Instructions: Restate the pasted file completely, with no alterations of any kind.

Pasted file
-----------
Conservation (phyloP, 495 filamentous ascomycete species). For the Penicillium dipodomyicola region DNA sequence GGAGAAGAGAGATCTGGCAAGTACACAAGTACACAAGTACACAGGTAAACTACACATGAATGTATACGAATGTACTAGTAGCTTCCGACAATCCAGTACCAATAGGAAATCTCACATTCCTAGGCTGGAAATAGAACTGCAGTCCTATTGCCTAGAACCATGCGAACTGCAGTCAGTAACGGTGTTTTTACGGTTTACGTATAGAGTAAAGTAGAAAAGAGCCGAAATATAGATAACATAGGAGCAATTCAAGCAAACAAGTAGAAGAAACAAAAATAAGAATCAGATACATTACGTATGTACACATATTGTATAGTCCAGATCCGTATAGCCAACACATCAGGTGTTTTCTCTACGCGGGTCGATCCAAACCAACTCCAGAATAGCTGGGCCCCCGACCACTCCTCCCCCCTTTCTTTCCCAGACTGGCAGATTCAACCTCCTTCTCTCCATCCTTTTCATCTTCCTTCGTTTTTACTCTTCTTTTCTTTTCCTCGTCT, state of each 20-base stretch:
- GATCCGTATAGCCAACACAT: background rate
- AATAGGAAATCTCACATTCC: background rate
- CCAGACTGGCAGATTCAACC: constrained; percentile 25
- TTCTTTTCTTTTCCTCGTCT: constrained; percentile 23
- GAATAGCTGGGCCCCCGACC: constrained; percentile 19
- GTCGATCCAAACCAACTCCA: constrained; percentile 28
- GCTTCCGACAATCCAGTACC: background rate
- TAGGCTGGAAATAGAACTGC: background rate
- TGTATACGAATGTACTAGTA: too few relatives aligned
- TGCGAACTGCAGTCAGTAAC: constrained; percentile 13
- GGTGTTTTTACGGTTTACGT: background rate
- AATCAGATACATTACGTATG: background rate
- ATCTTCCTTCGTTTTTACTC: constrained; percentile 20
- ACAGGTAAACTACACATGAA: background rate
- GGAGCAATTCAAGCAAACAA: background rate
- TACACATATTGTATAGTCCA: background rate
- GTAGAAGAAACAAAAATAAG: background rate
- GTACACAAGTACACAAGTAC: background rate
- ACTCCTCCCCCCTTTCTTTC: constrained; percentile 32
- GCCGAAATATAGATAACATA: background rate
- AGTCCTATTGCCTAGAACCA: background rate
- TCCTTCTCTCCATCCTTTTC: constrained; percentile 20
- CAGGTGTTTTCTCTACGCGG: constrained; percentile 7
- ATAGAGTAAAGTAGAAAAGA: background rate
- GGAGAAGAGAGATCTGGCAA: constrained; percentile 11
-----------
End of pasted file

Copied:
Conservation (phyloP, 495 filamentous ascomycete species). For the Penicillium dipodomyicola region DNA sequence GGAGAAGAGAGATCTGGCAAGTACACAAGTACACAAGTACACAGGTAAACTACACATGAATGTATACGAATGTACTAGTAGCTTCCGACAATCCAGTACCAATAGGAAATCTCACATTCCTAGGCTGGAAATAGAACTGCAGTCCTATTGCCTAGAACCATGCGAACTGCAGTCAGTAACGGTGTTTTTACGGTTTACGTATAGAGTAAAGTAGAAAAGAGCCGAAATATAGATAACATAGGAGCAATTCAAGCAAACAAGTAGAAGAAACAAAAATAAGAATCAGATACATTACGTATGTACACATATTGTATAGTCCAGATCCGTATAGCCAACACATCAGGTGTTTTCTCTACGCGGGTCGATCCAAACCAACTCCAGAATAGCTGGGCCCCCGACCACTCCTCCCCCCTTTCTTTCCCAGACTGGCAGATTCAACCTCCTTCTCTCCATCCTTTTCATCTTCCTTCGTTTTTACTCTTCTTTTCTTTTCCTCGTCT, state of each 20-base stretch:
- GATCCGTATAGCCAACACAT: background rate
- AATAGGAAATCTCACATTCC: background rate
- CCAGACTGGCAGATTCAACC: constrained; percentile 25
- TTCTTTTCTTTTCCTCGTCT: constrained; percentile 23
- GAATAGCTGGGCCCCCGACC: constrained; percentile 19
- GTCGATCCAAACCAACTCCA: constrained; percentile 28
- GCTTCCGACAATCCAGTACC: background rate
- TAGGCTGGAAATAGAACTGC: background rate
- TGTATACGAATGTACTAGTA: too few relatives aligned
- TGCGAACTGCAGTCAGTAAC: constrained; percentile 13
- GGTGTTTTTACGGTTTACGT: background rate
- AATCAGATACATTACGTATG: background rate
- ATCTTCCTTCGTTTTTACTC: constrained; percentile 20
- ACAGGTAAACTACACATGAA: background rate
- GGAGCAATTCAAGCAAACAA: background rate
- TACACATATTGTATAGTCCA: background rate
- GTAGAAGAAACAAAAATAAG: background rate
- GTACACAAGTACACAAGTAC: background rate
- ACTCCTCCCCCCTTTCTTTC: constrained; percentile 32
- GCCGAAATATAGATAACATA: background rate
- AGTCCTATTGCCTAGAACCA: background rate
- TCCTTCTCTCCATCCTTTTC: constrained; percentile 20
- CAGGTGTTTTCTCTACGCGG: constrained; percentile 7
- ATAGAGTAAAGTAGAAAAGA: background rate
- GGAGAAGAGAGATCTGGCAA: constrained; percentile 11